Mayan B&Bs offer up an authentic experience

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YAXUNA, Mexico -- Adding an authentic touch to tourism on the Yucatan Peninsula, rural cooperatives of native Mayan Indians in the region are starting their own ecotourism efforts, including bed-and-breakfast holiday villages and some adventure excursions.

Three such cooperatives -- at Ek Balam, Calcehtok and here at Yaxuna, 36 miles from the ruins at Chichen Itza -- plan to pool their resources to market their tourism product jointly via one unified office and Web site out of nearby state capital Merida.

Ancient Mayan ruins, such as Uxmal, Tulum and, most spectacularly, Chichen Itza, have drawn huge numbers of tourists to this part of Mexico for decades.

But modern-day descendants of the Native American builders of the monuments benefit less from tourism than do large Mexican and overseas tourism entities that transport, feed and entertain them.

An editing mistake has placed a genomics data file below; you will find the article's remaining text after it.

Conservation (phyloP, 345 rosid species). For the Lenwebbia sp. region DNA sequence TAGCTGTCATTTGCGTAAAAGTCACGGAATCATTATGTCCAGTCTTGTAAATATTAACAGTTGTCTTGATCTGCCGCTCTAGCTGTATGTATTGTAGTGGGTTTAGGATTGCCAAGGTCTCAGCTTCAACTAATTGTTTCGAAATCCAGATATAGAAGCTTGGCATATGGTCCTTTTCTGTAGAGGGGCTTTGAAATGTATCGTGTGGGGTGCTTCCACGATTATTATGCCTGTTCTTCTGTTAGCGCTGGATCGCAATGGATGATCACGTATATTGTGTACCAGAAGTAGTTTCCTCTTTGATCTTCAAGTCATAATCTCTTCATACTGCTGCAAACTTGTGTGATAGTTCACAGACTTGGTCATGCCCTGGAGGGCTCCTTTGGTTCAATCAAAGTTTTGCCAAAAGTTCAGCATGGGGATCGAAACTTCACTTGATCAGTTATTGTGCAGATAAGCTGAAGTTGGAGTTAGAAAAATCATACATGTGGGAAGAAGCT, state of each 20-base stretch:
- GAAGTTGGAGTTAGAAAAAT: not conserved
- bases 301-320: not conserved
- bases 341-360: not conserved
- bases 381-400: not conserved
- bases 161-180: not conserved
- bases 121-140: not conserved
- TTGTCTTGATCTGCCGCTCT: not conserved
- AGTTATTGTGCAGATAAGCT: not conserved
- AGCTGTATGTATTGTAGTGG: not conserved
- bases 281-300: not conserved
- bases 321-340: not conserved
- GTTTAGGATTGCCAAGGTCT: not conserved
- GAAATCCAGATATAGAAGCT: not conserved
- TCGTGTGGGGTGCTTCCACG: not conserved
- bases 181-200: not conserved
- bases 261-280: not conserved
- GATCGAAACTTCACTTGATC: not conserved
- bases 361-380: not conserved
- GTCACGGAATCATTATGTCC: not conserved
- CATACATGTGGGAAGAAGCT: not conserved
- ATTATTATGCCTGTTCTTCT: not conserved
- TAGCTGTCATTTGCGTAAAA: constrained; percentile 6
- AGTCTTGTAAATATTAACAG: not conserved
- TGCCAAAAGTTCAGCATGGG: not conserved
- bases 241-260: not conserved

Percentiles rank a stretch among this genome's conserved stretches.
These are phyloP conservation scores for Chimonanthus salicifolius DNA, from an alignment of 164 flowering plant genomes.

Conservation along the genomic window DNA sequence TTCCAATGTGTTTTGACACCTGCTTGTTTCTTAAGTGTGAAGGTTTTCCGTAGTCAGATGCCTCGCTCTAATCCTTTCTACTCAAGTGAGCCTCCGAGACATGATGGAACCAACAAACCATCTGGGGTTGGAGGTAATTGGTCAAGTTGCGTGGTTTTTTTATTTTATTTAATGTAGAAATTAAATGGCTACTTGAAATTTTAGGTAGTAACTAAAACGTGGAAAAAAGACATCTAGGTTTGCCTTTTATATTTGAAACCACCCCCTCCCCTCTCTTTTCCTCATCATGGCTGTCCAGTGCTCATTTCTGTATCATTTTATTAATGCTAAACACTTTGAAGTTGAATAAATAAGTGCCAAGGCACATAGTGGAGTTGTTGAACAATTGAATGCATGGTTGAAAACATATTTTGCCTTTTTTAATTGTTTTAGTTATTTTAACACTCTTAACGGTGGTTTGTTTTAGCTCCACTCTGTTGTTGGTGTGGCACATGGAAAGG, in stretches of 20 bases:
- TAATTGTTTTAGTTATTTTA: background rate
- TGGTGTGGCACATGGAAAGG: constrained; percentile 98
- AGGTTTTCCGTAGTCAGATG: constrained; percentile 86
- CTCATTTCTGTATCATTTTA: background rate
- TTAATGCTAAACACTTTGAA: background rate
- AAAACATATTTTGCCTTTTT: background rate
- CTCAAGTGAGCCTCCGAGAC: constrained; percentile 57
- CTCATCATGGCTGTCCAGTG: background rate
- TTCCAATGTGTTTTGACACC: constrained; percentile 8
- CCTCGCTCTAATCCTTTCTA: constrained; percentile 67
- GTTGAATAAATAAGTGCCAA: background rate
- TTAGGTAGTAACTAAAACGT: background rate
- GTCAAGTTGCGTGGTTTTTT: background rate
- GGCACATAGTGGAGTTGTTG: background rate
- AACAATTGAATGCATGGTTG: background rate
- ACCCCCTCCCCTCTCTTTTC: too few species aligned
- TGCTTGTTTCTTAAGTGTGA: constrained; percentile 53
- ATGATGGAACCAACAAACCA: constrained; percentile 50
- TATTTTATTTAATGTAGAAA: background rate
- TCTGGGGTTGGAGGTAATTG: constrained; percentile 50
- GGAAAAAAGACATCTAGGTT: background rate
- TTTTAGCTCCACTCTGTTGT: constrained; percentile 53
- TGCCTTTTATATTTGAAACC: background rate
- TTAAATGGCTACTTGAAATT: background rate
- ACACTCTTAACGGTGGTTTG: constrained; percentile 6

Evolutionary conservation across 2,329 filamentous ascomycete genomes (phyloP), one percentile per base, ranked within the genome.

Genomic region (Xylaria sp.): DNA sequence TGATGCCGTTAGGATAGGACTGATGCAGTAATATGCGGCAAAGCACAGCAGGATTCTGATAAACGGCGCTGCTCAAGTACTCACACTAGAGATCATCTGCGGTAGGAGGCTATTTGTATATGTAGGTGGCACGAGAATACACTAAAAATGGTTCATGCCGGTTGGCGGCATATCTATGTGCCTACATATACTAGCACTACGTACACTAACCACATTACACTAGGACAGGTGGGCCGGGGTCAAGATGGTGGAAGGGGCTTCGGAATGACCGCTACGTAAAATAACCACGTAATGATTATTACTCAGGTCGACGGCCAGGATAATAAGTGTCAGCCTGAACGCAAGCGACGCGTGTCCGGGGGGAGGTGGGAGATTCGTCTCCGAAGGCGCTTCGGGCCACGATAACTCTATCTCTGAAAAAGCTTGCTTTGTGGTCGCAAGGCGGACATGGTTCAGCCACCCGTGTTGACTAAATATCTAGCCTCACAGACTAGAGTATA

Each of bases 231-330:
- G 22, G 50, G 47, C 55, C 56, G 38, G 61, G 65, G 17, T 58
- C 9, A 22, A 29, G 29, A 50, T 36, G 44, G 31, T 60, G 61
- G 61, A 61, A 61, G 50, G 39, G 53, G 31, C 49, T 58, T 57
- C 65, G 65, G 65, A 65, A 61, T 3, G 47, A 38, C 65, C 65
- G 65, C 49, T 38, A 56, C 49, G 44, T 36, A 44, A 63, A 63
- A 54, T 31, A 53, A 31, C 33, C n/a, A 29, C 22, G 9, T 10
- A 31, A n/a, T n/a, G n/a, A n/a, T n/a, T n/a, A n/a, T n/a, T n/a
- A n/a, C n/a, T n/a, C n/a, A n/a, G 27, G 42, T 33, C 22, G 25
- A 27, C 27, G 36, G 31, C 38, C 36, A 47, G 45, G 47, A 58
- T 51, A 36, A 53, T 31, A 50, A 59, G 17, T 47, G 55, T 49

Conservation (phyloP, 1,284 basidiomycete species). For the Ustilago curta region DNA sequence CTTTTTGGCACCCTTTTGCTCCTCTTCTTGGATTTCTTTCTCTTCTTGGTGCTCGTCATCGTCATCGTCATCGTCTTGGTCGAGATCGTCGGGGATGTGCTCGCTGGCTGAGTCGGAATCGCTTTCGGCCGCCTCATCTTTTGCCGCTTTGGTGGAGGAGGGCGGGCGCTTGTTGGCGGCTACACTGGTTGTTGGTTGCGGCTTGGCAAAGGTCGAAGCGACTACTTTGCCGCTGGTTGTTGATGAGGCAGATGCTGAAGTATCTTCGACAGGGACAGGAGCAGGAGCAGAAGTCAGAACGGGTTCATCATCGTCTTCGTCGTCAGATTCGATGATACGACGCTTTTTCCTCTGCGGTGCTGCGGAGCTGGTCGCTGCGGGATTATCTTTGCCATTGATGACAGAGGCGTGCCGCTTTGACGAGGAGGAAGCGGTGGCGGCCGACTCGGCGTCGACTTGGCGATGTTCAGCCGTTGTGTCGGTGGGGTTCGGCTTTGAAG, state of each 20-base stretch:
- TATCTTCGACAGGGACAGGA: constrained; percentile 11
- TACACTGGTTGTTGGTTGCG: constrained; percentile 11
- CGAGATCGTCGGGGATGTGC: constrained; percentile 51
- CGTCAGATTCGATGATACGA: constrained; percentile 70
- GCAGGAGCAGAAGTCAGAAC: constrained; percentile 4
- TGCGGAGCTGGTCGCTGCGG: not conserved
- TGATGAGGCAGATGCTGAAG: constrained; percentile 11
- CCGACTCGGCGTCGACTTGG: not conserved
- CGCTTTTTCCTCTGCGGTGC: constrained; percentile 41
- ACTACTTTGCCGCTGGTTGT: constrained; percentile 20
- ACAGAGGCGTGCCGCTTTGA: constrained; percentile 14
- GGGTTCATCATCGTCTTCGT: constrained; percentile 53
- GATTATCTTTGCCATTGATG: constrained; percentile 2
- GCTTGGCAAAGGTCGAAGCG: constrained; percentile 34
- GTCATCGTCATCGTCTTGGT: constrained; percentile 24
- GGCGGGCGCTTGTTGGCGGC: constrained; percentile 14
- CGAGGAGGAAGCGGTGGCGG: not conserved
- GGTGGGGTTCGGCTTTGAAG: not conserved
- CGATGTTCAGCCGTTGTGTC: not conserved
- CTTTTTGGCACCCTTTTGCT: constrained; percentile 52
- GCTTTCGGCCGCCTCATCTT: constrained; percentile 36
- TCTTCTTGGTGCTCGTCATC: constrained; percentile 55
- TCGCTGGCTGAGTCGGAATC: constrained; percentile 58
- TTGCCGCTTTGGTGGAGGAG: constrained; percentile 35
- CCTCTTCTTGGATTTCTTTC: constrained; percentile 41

Now, local tribes are trying their hand at hospitality -- in local style, but with a hip, ecofriendly twist designed to appeal to environmentally minded travelers.

Merida-based guide and local activist Carlos Sosa Estrada is helping the Maya cooperatives organize and market themselves.

[There is] an uncertain flow of tourists as the [B&Bs] are practically new and not so well known and [the cooperatives] are not trained and not capable of selling the product themselves yet, he said.

Thats why were planning the office in Merida to promote and sell -- without a government [aid program], he added. But we still have to look for a place, request a telephone line, build a Web page and hire people to staff the office.

Its a jungle out there

Centro Recreativo Ecologico U Najil Ek Balam is a village of ecological cabins and dining facilities.The Ecological Recreation Center U Najil Ek Balam opened in January and is composed of a village of ecological cabins, thatched huts housing kitchens and a dining room, a swimming pool and a temazcal, or Mayan sweat lodge, situated 800 feet from the temple ruins at Ek Balam.

On a recent visit, the entire complex -- a 17-mile drive north of the colonial town of Valladolid -- had been booked for 16 nights by a 40-person tour group from Italy.